There are various theories about the origin of the sword, but even if the guest is a high-ranking samurai, a sword must be placed outside to pass through the sword. Therefore, the tea room is a tea room where the owner and the guest who entertain tea go beyond their status. It is said to be an extraordinary space on an equal footing.
In addition, it is said that passing through a small entrance has the effect of making you feel the small space of a tea room.
By the way, the owner of the tea ceremony uses another doorway called the tea ceremony entrance (there is also a way to serve).
In other words, the tea room has two entrances (three depending on the tea room). A stumbling block exclusively for customers and a tea ceremony entrance exclusively for the host.
The flow of the tea ceremony is important, and the entrances and exits are arranged so that the flow lines of the owner and customers do not overlap.
6. Tea room furnace
In the tea room, from November to April, hot water is boiled in a furnace installed by cutting a part of the tatami mats, and from May to October, the tatami mats are replaced to close the pot, and a stationary type called a wind furnace is used. Use a furnace.
Why do you replace it? This can be seen by sitting in the position of a regular customer, but it is related to using fire and boiling water.
Naturally, summer is hot. Therefore, the stove used in hot weather should be kept away from the customers to keep the fire away. On the contrary, in the cold season, the furnace is placed near the customer to keep it warm.
It can be said that it is a concern for the host's guests.
The place to decorate hangings and flowers is called the "Tokonoma".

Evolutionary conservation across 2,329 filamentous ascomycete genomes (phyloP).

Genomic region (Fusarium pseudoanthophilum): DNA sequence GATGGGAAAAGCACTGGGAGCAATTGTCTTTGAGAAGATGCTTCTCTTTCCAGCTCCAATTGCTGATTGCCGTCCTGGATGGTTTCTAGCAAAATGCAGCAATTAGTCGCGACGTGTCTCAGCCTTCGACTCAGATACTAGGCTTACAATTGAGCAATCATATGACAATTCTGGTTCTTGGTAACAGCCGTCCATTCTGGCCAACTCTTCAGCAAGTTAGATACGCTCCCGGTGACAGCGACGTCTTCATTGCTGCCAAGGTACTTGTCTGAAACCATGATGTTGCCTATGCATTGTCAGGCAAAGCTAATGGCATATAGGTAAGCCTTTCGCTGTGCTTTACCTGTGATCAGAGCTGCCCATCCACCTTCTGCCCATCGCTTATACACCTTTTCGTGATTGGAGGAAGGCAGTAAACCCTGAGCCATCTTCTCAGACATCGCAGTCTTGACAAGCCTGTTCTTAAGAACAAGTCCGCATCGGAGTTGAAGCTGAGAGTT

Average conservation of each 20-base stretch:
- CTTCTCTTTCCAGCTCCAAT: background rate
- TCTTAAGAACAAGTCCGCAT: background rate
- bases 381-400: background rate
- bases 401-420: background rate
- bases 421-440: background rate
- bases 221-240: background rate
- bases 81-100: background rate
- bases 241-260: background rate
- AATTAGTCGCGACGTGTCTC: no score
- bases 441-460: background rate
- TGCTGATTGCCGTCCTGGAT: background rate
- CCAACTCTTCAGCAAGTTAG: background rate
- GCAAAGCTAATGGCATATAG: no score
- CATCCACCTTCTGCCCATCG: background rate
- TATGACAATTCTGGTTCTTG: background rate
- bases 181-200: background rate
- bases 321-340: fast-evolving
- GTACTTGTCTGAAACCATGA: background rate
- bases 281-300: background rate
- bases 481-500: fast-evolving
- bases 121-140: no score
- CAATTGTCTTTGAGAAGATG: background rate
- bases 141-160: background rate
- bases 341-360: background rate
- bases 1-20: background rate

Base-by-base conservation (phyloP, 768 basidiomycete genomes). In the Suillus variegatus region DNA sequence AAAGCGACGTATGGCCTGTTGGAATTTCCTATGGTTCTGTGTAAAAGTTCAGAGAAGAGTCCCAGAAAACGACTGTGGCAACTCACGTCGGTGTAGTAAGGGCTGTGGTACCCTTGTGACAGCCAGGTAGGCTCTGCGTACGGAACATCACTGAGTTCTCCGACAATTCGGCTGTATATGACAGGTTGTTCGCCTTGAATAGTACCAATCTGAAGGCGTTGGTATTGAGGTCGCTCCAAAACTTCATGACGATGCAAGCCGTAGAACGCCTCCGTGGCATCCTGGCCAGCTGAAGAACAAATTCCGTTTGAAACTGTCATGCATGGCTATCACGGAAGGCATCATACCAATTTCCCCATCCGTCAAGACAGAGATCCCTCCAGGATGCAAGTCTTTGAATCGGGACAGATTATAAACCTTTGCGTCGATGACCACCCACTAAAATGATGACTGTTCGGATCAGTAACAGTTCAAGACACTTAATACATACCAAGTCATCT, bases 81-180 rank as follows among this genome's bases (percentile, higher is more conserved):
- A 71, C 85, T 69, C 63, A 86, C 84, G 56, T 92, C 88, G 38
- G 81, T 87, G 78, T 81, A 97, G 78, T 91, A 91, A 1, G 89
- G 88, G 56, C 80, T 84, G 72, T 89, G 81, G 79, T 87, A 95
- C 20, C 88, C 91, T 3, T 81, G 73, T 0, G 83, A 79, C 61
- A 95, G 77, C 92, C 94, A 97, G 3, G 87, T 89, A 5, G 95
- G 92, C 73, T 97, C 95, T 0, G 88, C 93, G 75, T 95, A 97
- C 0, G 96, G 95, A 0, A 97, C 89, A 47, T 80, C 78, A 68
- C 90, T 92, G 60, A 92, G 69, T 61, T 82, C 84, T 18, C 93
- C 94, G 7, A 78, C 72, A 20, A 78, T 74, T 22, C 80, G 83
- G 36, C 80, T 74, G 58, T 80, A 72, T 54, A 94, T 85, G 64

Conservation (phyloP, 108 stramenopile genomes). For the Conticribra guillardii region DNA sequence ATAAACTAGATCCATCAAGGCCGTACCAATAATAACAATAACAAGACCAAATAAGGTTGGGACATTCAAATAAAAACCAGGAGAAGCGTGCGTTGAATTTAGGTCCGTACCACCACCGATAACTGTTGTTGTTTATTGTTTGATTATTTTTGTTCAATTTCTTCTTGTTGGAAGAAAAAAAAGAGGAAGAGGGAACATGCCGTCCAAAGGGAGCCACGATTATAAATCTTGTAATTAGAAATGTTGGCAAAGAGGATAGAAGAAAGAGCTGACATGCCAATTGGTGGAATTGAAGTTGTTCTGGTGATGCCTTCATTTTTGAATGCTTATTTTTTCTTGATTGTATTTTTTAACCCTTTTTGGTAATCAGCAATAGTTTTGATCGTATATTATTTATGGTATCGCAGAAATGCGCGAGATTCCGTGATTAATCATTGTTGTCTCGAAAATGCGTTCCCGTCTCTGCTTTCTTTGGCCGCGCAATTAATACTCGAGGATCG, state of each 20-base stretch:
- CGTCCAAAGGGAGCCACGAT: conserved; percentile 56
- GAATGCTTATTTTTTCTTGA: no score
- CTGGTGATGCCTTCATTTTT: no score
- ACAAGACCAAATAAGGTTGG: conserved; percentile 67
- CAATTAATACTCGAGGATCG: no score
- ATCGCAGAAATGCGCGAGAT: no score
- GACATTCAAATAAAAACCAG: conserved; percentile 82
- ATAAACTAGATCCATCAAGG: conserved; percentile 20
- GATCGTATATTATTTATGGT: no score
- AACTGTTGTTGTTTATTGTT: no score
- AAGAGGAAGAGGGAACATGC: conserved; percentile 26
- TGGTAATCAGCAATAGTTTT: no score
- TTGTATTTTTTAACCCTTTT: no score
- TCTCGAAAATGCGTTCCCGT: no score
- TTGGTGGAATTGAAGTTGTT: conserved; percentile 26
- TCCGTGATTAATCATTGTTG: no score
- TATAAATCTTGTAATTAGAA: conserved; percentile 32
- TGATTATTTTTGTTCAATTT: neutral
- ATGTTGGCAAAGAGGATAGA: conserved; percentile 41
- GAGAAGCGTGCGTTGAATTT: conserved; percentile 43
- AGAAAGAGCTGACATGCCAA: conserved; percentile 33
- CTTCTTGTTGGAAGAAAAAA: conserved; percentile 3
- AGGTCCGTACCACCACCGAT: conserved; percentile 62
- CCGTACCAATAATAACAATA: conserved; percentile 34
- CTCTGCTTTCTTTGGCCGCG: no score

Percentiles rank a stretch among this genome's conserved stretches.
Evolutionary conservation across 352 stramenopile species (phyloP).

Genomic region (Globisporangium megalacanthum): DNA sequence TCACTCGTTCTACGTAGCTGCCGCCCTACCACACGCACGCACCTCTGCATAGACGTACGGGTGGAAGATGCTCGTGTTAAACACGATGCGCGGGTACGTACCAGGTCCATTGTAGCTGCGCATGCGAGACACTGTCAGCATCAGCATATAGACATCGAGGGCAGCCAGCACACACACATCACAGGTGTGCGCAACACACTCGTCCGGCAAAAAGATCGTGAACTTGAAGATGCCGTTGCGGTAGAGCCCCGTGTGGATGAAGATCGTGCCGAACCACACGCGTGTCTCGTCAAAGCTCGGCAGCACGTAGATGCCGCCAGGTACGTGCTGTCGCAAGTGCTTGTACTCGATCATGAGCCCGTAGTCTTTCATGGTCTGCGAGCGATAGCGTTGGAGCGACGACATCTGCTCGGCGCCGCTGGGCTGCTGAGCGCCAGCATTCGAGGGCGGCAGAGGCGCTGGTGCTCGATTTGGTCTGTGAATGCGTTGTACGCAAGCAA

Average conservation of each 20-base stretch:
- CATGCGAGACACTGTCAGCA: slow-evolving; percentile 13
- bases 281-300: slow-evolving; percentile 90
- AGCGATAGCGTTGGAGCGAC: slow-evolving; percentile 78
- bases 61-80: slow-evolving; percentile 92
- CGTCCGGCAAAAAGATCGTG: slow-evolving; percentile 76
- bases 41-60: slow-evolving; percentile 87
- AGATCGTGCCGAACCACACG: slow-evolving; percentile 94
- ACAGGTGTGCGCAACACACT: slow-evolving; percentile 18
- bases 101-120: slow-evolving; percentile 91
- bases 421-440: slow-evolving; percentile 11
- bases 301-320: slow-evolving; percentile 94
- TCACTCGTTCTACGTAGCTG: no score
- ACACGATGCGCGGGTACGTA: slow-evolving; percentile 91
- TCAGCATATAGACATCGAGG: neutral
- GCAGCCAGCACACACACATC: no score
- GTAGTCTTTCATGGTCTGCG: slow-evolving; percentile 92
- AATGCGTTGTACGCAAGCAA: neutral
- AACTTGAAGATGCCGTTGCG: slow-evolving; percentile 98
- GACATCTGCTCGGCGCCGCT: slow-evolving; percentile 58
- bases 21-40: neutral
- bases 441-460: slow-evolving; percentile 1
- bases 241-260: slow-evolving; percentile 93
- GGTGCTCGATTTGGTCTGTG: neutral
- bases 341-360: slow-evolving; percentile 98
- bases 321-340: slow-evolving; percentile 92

When the customer enters the room, he first goes to the "Tokonoma" and enjoys the hangings and flowers.
The "Tokonoma" is composed of floor pillars, floor stiles, mating pillars, and hangings, but it is not uncommon for these members to be searched for and used for many years, even if they have a taste and history.
The "Tokonoma" wall is a plastered wall, and in some cases, a base window such as a sumi window or a flower window is attached to one side of the wall to let in the light. The "Tokonoma" is tatami or boarded.
8. Tea room ceiling
The ceiling of the Japanese tea house(Chashitsu) is higher in the place where the guest sits than in the place where the host sits.
As seen in historical drama, high-ranking people sit in high places such as high seats.
It is not possible to add height to tatami mats in a small tea room.
Therefore, by raising the ceiling of the position of the customer who should sit on the upper seat, it is expressed that the customer is higher.
The material is also divided by straw and net, making a difference not only in height but also in material and design.
This is also one of the characteristics of Sukiya architecture.
A place where the host prepares tea ceremony and cleans up tools.
Even if you look around the tea room, there is no place to store anything.
Where do you prepare the tools and water for the tea party?
That is the space called Mizuya, where you can prepare for a tea party.
Everything is done in this small space, from washing, wiping and drying the tea set.
Mizuya is very important, and it is desirable to secure a sufficient area for tea ceremony.